2007: predicting the future in tennis Part I

We’ve been looking back at 2006 lately but it’s almost New Year’s Eve so it’s time to look forward and make a few hapless predictions for 2007. I’m not being self-effacing about my predictive abilities as much as realistic. Last year, Philip Tetlock published a book called Expert Political Judgment: How Good Is It? How Can We Know? After studying predictions of political pundits for twenty years he discovered that experts were no better an predicting the outcome of world events than a well-informed intelligent adult. Too bad we didn’t know this before the war Iraq.

Will Roger Federer continue his reign?Is Wimbledon played on grass?

Luckily, James Surowiecki published a book called The Wisdom of Crowds and that’s where you the reader come in. Surowiecki showed that the best predictions come from a large group of independent people. The large group should include experts but it should also include non-experts and even a few idiots here and there.

So, I’m going to make a few predictions and your job is to join in and voice your opinion and together we’ll do a much better job of predicting the future than any of us could do alone.

Will Andy Murray get over himself? When his game is off Murray frequently launches into a non-stop barrage of verbal self-flagellation loud enough for television cameras to overhear. His coach Brad Gilbert isn’t the quietest guy in the world either. In between telling Murray when to challenge calls and his own ongoing nonstop chatter, the ATP has its own entertaining version of Laurel and Hardy. It’s unlikely that Murray’s personality will change. Has Tommy Haas changed? Has Nicolas Kiefer changed? No they haven’t but I do expect Murray’s game to improve and I wouldn’t be shocked to see him win a Masters title this year

Will Ivan Ljubicic get over his Rodney Dangerfield complex? Even when he was ranked number three in the world, tournament workers confused him with the qualifiers. He don’t get no respect and he won’t get any until he wins a big one. He’s one of those players who are perennially ranked high but don’t have a lot to show for it. Davydenko used to fit into that category before he won a Masters Series Title and doubled his career titles in 2006. David Nalbandian is another though he did win the Tennis Masters Cup in 2005. Ljubicic doesn’t have to win a slam, that might be asking too much, but one of the indoor Masters Series titles on the slick fast carpet surface should be within his reach. In my expert opinion, though, the window of opportunity might be closing for him. I expect one of the younger players to pick up a Masters shield instead of Mr. Ljubicic.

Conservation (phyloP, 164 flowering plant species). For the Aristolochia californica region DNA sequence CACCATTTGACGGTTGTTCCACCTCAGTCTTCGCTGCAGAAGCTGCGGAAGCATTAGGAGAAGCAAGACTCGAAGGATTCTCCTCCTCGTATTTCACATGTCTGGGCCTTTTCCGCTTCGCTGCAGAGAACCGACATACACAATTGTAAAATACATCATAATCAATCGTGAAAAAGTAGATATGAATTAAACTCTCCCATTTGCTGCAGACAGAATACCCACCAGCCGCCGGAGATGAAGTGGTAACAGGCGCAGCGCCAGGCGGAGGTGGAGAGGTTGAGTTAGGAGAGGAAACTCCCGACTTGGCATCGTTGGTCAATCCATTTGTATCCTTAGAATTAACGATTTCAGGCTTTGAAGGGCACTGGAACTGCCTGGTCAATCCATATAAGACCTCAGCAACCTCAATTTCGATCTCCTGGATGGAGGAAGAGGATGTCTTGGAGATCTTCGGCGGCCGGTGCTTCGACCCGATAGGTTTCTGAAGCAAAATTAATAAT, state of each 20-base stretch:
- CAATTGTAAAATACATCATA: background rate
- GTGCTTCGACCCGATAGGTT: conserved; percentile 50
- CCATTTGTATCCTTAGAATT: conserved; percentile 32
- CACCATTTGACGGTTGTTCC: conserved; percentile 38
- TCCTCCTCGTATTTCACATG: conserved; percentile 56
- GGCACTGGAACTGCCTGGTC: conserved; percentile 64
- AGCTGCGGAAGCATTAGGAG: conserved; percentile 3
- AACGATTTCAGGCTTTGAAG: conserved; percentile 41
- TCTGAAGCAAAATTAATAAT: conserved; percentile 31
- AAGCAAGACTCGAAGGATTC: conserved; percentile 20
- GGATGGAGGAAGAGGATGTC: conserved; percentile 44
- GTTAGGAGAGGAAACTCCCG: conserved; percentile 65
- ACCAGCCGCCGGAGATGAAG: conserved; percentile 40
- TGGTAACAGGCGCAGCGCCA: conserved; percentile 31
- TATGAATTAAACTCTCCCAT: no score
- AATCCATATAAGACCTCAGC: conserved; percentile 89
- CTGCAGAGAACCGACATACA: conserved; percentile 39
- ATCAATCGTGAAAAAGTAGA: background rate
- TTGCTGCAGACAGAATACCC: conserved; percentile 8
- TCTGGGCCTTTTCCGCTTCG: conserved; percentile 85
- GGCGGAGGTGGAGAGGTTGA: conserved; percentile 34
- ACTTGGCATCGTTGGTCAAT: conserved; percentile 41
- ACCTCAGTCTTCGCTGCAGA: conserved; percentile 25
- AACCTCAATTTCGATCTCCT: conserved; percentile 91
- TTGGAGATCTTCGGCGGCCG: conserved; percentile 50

Djokovic, Gasquet or Baghdatis? So which of these young players will it be? Gasquet has never met an injury that didn’t have his name on it. I can’t think of another tennis player who’s been injured so much. Baghdatis can rise to the occasion like nobody’s business, his interest perks up considerably when a slam comes round, but he won’t win any big titles until he gets into better shape and stays there. That leaves us with Djokovic and he’s either an idiot or he’s supremely confident. He had the audacity to suggest that he was in control of his quarterfinal match with Rafael Nadal at Roland Garros despite the fact that he lost the first two sets and retired in the third. I’m going with confident and I predict he’ll be the first young player to break through with a big title. That is, after Andy Murray.

Will Roger Federer continue his reign? Is Wimbledon played on grass? Expect three more slams.

Will the Williams sisters rejoin the tour and play a significant schedule?Too late to put the cat back in the bag. Serena and Venus carried women’s tennis into the prime time, they did their job and they did it well, and now it’s time for someone else to come along and take over. Lindsay Davenport is pregnant and the rest of the US women are either over the hill or too short. Honestly, Shenay Perry is 5’7” and she’s taller than Jamea Jackson and Vania King. Martina Hingis is 5’7” and she looks like a shrimp out there. I forgot about Justine Henin-Hardenne (5’4 ¾”) so maybe my theory is falling apart, it’s just that it doesn’t look that promising. The best thing the US can hope for is to lure Maria Sharapova into becoming a US citizen. It’s only fair. She’s trained in the US since she was 7 years old. Look for her to win a another slam this year too.

I’ll be back with more predictions next week. Meanwhile, throw in some of your own and we’ll argue about them.